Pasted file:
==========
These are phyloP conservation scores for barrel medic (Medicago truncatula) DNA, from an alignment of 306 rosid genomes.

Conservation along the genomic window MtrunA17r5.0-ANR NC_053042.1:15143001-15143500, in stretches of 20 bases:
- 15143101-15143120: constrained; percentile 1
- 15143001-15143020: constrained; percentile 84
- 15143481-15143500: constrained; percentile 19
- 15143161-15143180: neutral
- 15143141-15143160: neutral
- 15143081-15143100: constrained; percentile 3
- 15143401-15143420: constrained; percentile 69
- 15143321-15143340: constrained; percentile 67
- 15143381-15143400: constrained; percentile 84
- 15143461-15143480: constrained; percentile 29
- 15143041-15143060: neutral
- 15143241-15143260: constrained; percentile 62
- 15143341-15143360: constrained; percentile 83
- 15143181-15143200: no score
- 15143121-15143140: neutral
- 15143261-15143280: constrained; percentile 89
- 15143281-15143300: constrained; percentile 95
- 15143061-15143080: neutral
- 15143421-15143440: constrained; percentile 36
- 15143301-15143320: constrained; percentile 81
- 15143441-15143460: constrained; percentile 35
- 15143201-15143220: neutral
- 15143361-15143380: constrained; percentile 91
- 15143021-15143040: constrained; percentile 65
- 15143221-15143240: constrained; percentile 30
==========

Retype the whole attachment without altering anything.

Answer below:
These are phyloP conservation scores for barrel medic (Medicago truncatula) DNA, from an alignment of 306 rosid genomes.

Conservation along the genomic window MtrunA17r5.0-ANR NC_053042.1:15143001-15143500, in stretches of 20 bases:
- 15143101-15143120: constrained; percentile 1
- 15143001-15143020: constrained; percentile 84
- 15143481-15143500: constrained; percentile 19
- 15143161-15143180: neutral
- 15143141-15143160: neutral
- 15143081-15143100: constrained; percentile 3
- 15143401-15143420: constrained; percentile 69
- 15143321-15143340: constrained; percentile 67
- 15143381-15143400: constrained; percentile 84
- 15143461-15143480: constrained; percentile 29
- 15143041-15143060: neutral
- 15143241-15143260: constrained; percentile 62
- 15143341-15143360: constrained; percentile 83
- 15143181-15143200: no score
- 15143121-15143140: neutral
- 15143261-15143280: constrained; percentile 89
- 15143281-15143300: constrained; percentile 95
- 15143061-15143080: neutral
- 15143421-15143440: constrained; percentile 36
- 15143301-15143320: constrained; percentile 81
- 15143441-15143460: constrained; percentile 35
- 15143201-15143220: neutral
- 15143361-15143380: constrained; percentile 91
- 15143021-15143040: constrained; percentile 65
- 15143221-15143240: constrained; percentile 30